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Meet the real life Dogmeat from Fallout 4: Updated!

We all assumed Fallout 4’s Dogmeat was just a construct, but he’s based on a real (and amazingly cute) dog.

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Fallout 4 Dogmeat

We all assumed Fallout 4’s Dogmeat was just a construct, but he’s based on a real (and amazingly cute) dog.

Real life Dogmeat update: September 22, 2015

Bethesda have released a behind-the-scenes showing River – the real life Dogmeat – having some motion capture work done. Thankfully they didn’t have to cover him in a silly ping-pong ball suit like Andy Serkis in The Lord of the Rings any movie he’s ever been in; they just let River – the real life Dogmeat – generally lark about and filmed what happened:

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Who’s a good boy?

Original real life Dogmeat story

A month and a half ago, we got ludicrously excited to learn that Dogmeat was in Fallout 4. We had already completely lost our shit were already somewhat excited, and then Bethesda’s Todd Howard announced that Dogmeat couldn’t die in Fallout 4, and our excitement went nuclear.

Here’s how a Fallout 3 session (which I am replaying at the moment) usually goes for me at the moment:

“Dogmeat, stay away from that Super Mutant!”
<Dogmeat has died>
*Reload last save*
“Dogmeat, no! I just put a bottlecap mine in that doorw-”
<Dogmeat has died>
*Reload last save*
“God damn it Dogmeat, don’t go swimming with the freaking Mirelurks!”
<Dogmeat has died>
*Reload last save*
“Dogmeat… what are you doing… don’t go into Old Olney, it’s full of Deathclaws!”
<Dogmeat has died>
*Reload last save*
*Fast-travel to Megaton*
“Dogmeat, stay here boy; it’s too dangerous for you out there, and if I have to reload one more save I’ll go insane…”

Everybody naturally assumed that the frustration of losing an uncontrollable Dogmeat time and time again was the reason Bethesda have made Dogmeat invincible* in Fallout 4. With his insanely high perception score and undying desire to protect his master, Dogmeat will go and pick a fight with the biggest badass he can find at the drop of a hat, and it’s almost impossible not to lose him if you don’t leave him safely back at home.

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They heard the customer feedback in between Fallout 3 and Fallout 4, and along with the usual suspects – landscape too green, repair system too basic, world full of junk that we can’t actually do anything useful with – propensity of canine suicide-by-Super-Mutant must’ve been right up there.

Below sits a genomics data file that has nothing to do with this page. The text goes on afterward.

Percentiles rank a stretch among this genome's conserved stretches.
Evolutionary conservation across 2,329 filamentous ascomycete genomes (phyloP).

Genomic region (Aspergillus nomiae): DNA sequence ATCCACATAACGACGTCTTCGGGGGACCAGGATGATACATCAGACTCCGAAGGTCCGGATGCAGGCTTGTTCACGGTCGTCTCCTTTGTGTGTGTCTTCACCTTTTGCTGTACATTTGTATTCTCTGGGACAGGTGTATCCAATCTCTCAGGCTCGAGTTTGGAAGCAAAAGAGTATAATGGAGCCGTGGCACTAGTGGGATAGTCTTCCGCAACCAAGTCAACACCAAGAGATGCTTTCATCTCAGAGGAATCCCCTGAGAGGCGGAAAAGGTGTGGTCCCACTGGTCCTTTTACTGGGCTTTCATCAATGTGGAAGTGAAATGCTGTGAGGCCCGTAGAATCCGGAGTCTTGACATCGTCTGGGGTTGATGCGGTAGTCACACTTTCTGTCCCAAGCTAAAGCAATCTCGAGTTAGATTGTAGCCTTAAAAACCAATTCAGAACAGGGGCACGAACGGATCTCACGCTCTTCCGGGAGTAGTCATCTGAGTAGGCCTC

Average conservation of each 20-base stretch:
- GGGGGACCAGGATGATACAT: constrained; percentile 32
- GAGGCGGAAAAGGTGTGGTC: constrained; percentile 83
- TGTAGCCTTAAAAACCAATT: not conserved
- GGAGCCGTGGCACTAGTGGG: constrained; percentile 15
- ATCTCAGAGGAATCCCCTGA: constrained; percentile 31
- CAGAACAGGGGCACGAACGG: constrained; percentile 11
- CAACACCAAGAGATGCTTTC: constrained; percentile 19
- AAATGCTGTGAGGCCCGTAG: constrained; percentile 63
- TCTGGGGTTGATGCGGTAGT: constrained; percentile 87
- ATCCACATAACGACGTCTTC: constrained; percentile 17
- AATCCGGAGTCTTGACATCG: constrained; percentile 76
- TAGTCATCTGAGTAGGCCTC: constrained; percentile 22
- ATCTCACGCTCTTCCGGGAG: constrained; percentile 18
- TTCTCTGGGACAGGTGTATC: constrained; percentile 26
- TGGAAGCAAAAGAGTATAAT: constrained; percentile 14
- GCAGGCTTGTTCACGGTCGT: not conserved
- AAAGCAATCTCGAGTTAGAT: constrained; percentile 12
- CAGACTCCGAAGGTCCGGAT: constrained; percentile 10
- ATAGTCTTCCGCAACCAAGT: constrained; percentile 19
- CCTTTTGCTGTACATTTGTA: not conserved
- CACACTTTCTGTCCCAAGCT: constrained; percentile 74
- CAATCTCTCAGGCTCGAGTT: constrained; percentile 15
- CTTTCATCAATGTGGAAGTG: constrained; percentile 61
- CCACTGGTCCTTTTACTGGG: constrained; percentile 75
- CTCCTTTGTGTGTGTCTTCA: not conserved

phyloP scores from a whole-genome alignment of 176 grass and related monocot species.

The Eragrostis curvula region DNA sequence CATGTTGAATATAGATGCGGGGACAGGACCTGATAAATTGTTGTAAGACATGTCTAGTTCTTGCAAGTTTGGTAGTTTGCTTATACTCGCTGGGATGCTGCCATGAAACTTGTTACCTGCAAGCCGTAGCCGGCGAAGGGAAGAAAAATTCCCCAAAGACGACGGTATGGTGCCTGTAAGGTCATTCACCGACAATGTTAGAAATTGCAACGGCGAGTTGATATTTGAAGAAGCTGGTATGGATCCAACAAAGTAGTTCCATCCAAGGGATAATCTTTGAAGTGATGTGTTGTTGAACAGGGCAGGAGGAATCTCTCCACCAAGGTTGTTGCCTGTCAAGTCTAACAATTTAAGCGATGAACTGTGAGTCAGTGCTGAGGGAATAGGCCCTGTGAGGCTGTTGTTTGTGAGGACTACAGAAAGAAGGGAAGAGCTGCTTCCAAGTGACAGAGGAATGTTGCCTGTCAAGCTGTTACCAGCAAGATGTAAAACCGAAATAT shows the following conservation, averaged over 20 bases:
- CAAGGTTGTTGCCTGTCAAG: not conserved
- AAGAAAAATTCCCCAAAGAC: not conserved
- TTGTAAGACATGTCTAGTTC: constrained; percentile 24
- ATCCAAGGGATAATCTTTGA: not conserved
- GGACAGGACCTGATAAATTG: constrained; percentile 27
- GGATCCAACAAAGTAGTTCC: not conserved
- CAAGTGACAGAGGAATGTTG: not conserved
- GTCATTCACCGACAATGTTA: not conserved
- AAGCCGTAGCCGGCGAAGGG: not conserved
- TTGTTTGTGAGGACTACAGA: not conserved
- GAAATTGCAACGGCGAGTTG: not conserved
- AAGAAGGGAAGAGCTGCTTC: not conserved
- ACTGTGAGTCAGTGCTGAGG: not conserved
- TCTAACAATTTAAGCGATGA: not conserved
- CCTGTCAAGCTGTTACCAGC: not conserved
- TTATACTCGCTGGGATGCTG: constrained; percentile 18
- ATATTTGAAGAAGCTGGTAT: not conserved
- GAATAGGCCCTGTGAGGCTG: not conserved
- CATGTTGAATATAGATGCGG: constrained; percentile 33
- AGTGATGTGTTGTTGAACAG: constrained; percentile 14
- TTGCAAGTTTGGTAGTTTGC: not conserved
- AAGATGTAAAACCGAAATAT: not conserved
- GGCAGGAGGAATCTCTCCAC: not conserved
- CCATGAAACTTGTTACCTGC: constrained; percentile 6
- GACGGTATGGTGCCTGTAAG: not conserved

Dogmeat is real

Now, however, we think there’s another reason: Dogmeat is a real dog.

No, not like that. I’m not a lunatic. I get sad when Dogmeat dies to the point I reload my save, but I don’t think he’s actually real.

What I mean to say is Dogmeat – the dog in Fallout 4 – is actually based on a real-life dog, owned by Joel and Michelle Burgess (a Bethesda staffer and former Bethesda staffer respectively). The good folks at QuakeCon 2015 were treated to some video footage of Dogmeat’s real-life counterpart, a gorgeous German Shepherd named River.

Fallout 4's Dogmeat is River in real life

The way Bethesda have captured River’s likeness in Fallout 4’s Dogmeat is remarkable.

Now, some of you may know that the Dogmeat in Fallout 3 was based on an Australian cattle-dog, the canine companion of Mad Max from the original 80s movies. Now, it’s easy to allow a fictional dog to be killed, if said fictional dog is based on an already-fictional dog. There’s no emotional attachment there.

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But if you know the real dog. And you know the person who owns it. And you have to be responsible for the absolute spitting image of that real life dog dying a million deaths, over and over, in homes across the world and all over Twitch and YouTube?

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I don’t know about you guys, but I couldn’t cope with the guilt, and I suspect that’s the real reason for Dogmeat’s inability to die.

 

*Dogmeat is invincible in Fallout 4, but he isn’t invulnerable – he’ll still be able to get hurt, will need Stimpaks to keep going, and will get knocked unconscious – but he can’t die, which is still a minor miracle in itself.

Thanks to Kotaku for the tip on this one.


Fallout 4 is released on November 10, 2015 – pre-order it from Amazon now.

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Tom is an itinerant freelance technology writer who found a home as an Editor with Thumbsticks. Powered by coffee, RPGs, and local co-op.